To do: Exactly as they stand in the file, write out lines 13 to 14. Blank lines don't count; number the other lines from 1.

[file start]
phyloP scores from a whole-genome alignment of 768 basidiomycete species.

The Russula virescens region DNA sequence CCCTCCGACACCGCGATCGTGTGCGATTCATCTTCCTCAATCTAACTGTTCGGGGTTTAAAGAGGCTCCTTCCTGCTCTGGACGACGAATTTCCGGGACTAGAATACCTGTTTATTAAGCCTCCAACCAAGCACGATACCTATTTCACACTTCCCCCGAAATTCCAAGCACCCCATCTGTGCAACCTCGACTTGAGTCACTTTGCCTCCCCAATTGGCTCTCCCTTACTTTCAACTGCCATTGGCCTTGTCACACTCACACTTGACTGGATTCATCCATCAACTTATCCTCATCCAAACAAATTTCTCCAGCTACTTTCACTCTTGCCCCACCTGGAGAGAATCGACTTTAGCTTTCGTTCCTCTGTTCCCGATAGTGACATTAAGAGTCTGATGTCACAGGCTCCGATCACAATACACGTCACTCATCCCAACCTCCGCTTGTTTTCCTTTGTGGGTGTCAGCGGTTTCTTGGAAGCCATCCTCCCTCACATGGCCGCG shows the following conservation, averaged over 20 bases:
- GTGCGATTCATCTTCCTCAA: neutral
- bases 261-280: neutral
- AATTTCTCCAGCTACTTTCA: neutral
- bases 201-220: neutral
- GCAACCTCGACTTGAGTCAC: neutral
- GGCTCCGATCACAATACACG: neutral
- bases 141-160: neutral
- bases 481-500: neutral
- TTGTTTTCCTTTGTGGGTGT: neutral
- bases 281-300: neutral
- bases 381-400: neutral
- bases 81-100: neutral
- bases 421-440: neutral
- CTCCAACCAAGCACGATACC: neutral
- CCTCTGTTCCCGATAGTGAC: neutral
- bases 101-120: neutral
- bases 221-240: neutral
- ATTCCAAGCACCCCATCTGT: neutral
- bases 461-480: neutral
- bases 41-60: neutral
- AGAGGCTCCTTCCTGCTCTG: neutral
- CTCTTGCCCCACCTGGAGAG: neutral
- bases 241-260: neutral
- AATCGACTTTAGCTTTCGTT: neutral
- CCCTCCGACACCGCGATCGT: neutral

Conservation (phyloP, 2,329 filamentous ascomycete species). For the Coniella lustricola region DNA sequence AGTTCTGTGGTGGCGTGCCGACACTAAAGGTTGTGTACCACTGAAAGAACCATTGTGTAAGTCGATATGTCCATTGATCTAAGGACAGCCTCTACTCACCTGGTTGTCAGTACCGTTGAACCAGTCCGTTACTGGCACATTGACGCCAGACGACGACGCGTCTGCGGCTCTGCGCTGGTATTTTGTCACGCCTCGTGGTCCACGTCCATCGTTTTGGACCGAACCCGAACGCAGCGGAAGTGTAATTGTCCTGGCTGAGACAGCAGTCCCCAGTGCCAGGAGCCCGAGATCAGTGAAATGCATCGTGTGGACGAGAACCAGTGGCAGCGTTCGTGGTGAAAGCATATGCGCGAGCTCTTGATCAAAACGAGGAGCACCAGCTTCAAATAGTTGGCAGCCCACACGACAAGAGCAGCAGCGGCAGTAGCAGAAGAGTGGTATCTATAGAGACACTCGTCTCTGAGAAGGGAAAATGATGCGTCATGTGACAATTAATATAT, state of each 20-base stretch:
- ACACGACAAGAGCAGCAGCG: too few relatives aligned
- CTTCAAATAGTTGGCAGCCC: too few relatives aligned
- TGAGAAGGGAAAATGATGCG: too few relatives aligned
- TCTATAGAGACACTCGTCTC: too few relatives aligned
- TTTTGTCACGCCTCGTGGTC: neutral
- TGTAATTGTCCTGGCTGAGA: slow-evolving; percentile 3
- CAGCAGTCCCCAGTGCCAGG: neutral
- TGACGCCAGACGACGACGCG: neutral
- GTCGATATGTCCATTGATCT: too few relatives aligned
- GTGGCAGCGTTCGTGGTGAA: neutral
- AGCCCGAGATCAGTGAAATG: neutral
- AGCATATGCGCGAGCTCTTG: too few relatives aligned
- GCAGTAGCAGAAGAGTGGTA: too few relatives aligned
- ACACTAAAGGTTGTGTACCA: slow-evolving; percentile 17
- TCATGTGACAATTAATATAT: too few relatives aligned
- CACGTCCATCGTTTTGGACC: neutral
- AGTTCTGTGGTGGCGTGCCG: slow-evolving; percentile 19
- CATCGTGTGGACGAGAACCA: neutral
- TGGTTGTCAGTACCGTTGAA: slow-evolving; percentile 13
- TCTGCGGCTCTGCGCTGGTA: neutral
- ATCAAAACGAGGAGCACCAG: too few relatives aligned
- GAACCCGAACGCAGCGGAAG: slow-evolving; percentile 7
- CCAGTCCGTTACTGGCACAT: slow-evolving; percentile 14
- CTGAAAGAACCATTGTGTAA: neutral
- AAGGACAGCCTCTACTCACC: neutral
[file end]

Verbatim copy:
- bases 381-400: neutral
- bases 81-100: neutral